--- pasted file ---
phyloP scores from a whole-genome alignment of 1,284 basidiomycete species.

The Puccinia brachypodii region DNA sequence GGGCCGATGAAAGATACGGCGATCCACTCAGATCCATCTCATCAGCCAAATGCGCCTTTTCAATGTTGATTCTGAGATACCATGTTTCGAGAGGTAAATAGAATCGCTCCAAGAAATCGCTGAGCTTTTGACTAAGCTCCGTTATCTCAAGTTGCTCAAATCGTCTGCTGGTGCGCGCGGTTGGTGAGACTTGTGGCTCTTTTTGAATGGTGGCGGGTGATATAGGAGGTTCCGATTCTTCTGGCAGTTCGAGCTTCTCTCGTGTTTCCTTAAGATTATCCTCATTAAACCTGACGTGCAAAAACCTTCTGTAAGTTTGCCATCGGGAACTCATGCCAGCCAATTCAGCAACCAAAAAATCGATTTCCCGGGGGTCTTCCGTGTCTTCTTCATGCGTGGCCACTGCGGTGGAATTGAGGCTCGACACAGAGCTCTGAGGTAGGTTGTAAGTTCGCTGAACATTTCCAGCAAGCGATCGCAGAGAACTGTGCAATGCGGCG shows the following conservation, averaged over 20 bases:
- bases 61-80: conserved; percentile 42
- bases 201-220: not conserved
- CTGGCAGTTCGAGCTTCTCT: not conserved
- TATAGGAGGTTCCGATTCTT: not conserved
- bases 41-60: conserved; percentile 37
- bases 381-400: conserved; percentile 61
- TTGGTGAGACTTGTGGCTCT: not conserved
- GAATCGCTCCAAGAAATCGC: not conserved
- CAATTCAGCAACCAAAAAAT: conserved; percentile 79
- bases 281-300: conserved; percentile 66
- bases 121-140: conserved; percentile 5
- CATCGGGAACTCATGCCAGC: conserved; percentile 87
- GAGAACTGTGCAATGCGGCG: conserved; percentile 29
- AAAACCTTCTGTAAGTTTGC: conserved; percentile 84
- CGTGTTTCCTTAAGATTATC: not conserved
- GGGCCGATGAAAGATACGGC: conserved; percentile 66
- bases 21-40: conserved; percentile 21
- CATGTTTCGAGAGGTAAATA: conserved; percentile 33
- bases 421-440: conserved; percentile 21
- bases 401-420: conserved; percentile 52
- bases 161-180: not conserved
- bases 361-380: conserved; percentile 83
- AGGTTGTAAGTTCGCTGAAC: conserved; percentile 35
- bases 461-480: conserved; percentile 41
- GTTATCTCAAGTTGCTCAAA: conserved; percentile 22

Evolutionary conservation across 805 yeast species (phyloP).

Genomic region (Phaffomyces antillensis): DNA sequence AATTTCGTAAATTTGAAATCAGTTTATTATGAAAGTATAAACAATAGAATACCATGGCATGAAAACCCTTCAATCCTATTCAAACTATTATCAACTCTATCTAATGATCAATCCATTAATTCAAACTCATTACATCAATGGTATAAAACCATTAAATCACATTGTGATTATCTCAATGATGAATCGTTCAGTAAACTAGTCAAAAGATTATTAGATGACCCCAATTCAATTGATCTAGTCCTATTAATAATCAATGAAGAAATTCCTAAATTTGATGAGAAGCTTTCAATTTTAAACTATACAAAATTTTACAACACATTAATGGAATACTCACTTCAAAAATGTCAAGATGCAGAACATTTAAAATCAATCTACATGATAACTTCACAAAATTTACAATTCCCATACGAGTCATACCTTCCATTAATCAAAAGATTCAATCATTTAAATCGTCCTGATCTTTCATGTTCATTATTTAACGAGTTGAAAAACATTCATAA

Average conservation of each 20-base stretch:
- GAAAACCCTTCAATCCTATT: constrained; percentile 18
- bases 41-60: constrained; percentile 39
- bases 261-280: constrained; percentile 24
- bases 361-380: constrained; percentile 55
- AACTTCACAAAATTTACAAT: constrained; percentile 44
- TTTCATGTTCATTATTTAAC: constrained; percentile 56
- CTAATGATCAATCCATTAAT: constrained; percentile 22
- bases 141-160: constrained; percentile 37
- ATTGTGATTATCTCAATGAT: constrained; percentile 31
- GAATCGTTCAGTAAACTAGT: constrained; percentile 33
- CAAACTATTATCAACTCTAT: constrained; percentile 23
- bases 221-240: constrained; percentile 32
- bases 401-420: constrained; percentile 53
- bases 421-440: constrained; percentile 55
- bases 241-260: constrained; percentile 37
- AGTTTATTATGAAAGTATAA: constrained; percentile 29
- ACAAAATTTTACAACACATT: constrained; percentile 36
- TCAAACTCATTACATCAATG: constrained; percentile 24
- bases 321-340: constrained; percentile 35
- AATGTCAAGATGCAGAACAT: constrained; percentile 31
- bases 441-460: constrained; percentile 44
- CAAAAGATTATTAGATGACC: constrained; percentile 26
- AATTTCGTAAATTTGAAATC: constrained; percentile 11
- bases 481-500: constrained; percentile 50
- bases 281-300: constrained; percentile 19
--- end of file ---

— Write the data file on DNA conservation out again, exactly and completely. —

phyloP scores from a whole-genome alignment of 1,284 basidiomycete species.

The Puccinia brachypodii region DNA sequence GGGCCGATGAAAGATACGGCGATCCACTCAGATCCATCTCATCAGCCAAATGCGCCTTTTCAATGTTGATTCTGAGATACCATGTTTCGAGAGGTAAATAGAATCGCTCCAAGAAATCGCTGAGCTTTTGACTAAGCTCCGTTATCTCAAGTTGCTCAAATCGTCTGCTGGTGCGCGCGGTTGGTGAGACTTGTGGCTCTTTTTGAATGGTGGCGGGTGATATAGGAGGTTCCGATTCTTCTGGCAGTTCGAGCTTCTCTCGTGTTTCCTTAAGATTATCCTCATTAAACCTGACGTGCAAAAACCTTCTGTAAGTTTGCCATCGGGAACTCATGCCAGCCAATTCAGCAACCAAAAAATCGATTTCCCGGGGGTCTTCCGTGTCTTCTTCATGCGTGGCCACTGCGGTGGAATTGAGGCTCGACACAGAGCTCTGAGGTAGGTTGTAAGTTCGCTGAACATTTCCAGCAAGCGATCGCAGAGAACTGTGCAATGCGGCG shows the following conservation, averaged over 20 bases:
- bases 61-80: conserved; percentile 42
- bases 201-220: not conserved
- CTGGCAGTTCGAGCTTCTCT: not conserved
- TATAGGAGGTTCCGATTCTT: not conserved
- bases 41-60: conserved; percentile 37
- bases 381-400: conserved; percentile 61
- TTGGTGAGACTTGTGGCTCT: not conserved
- GAATCGCTCCAAGAAATCGC: not conserved
- CAATTCAGCAACCAAAAAAT: conserved; percentile 79
- bases 281-300: conserved; percentile 66
- bases 121-140: conserved; percentile 5
- CATCGGGAACTCATGCCAGC: conserved; percentile 87
- GAGAACTGTGCAATGCGGCG: conserved; percentile 29
- AAAACCTTCTGTAAGTTTGC: conserved; percentile 84
- CGTGTTTCCTTAAGATTATC: not conserved
- GGGCCGATGAAAGATACGGC: conserved; percentile 66
- bases 21-40: conserved; percentile 21
- CATGTTTCGAGAGGTAAATA: conserved; percentile 33
- bases 421-440: conserved; percentile 21
- bases 401-420: conserved; percentile 52
- bases 161-180: not conserved
- bases 361-380: conserved; percentile 83
- AGGTTGTAAGTTCGCTGAAC: conserved; percentile 35
- bases 461-480: conserved; percentile 41
- GTTATCTCAAGTTGCTCAAA: conserved; percentile 22

Evolutionary conservation across 805 yeast species (phyloP).

Genomic region (Phaffomyces antillensis): DNA sequence AATTTCGTAAATTTGAAATCAGTTTATTATGAAAGTATAAACAATAGAATACCATGGCATGAAAACCCTTCAATCCTATTCAAACTATTATCAACTCTATCTAATGATCAATCCATTAATTCAAACTCATTACATCAATGGTATAAAACCATTAAATCACATTGTGATTATCTCAATGATGAATCGTTCAGTAAACTAGTCAAAAGATTATTAGATGACCCCAATTCAATTGATCTAGTCCTATTAATAATCAATGAAGAAATTCCTAAATTTGATGAGAAGCTTTCAATTTTAAACTATACAAAATTTTACAACACATTAATGGAATACTCACTTCAAAAATGTCAAGATGCAGAACATTTAAAATCAATCTACATGATAACTTCACAAAATTTACAATTCCCATACGAGTCATACCTTCCATTAATCAAAAGATTCAATCATTTAAATCGTCCTGATCTTTCATGTTCATTATTTAACGAGTTGAAAAACATTCATAA

Average conservation of each 20-base stretch:
- GAAAACCCTTCAATCCTATT: constrained; percentile 18
- bases 41-60: constrained; percentile 39
- bases 261-280: constrained; percentile 24
- bases 361-380: constrained; percentile 55
- AACTTCACAAAATTTACAAT: constrained; percentile 44
- TTTCATGTTCATTATTTAAC: constrained; percentile 56
- CTAATGATCAATCCATTAAT: constrained; percentile 22
- bases 141-160: constrained; percentile 37
- ATTGTGATTATCTCAATGAT: constrained; percentile 31
- GAATCGTTCAGTAAACTAGT: constrained; percentile 33
- CAAACTATTATCAACTCTAT: constrained; percentile 23
- bases 221-240: constrained; percentile 32
- bases 401-420: constrained; percentile 53
- bases 421-440: constrained; percentile 55
- bases 241-260: constrained; percentile 37
- AGTTTATTATGAAAGTATAA: constrained; percentile 29
- ACAAAATTTTACAACACATT: constrained; percentile 36
- TCAAACTCATTACATCAATG: constrained; percentile 24
- bases 321-340: constrained; percentile 35
- AATGTCAAGATGCAGAACAT: constrained; percentile 31
- bases 441-460: constrained; percentile 44
- CAAAAGATTATTAGATGACC: constrained; percentile 26
- AATTTCGTAAATTTGAAATC: constrained; percentile 11
- bases 481-500: constrained; percentile 50
- bases 281-300: constrained; percentile 19